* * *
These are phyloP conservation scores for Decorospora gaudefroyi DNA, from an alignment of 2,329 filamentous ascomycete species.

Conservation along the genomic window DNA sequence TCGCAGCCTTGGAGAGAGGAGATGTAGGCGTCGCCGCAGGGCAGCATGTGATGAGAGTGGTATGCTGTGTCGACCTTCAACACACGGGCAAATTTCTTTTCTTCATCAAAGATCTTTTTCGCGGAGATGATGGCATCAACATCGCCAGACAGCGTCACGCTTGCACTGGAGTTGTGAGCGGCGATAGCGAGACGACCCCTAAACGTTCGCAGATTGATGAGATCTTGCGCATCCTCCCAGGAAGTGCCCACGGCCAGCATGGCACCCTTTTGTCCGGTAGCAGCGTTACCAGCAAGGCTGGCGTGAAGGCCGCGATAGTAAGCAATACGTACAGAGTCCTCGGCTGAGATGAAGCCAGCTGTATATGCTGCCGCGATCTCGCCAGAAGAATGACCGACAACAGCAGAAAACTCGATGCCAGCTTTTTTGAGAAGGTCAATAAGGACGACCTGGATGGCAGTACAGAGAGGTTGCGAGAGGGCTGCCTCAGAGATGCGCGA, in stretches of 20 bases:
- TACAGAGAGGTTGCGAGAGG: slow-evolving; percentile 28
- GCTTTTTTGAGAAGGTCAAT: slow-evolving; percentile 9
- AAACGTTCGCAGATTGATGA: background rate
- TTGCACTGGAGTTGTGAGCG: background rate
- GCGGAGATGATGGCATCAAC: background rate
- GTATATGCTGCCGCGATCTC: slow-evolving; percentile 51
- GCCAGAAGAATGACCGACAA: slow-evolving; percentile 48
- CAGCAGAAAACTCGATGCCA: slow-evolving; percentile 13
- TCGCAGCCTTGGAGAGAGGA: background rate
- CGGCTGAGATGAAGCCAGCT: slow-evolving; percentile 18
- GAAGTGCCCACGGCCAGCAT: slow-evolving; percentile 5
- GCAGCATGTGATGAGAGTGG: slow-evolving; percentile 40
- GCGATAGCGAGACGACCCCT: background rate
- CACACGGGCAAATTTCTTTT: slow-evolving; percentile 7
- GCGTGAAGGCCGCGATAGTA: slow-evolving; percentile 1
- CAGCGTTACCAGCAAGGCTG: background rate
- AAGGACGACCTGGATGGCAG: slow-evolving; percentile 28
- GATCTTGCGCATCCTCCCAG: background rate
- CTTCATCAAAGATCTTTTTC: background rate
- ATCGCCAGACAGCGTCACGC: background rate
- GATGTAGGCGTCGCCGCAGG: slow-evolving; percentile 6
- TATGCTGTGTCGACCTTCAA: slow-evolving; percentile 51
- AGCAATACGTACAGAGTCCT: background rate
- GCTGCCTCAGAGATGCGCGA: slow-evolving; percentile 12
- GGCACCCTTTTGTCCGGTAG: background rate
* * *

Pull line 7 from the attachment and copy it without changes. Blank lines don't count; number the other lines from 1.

- GCGGAGATGATGGCATCAAC: background rate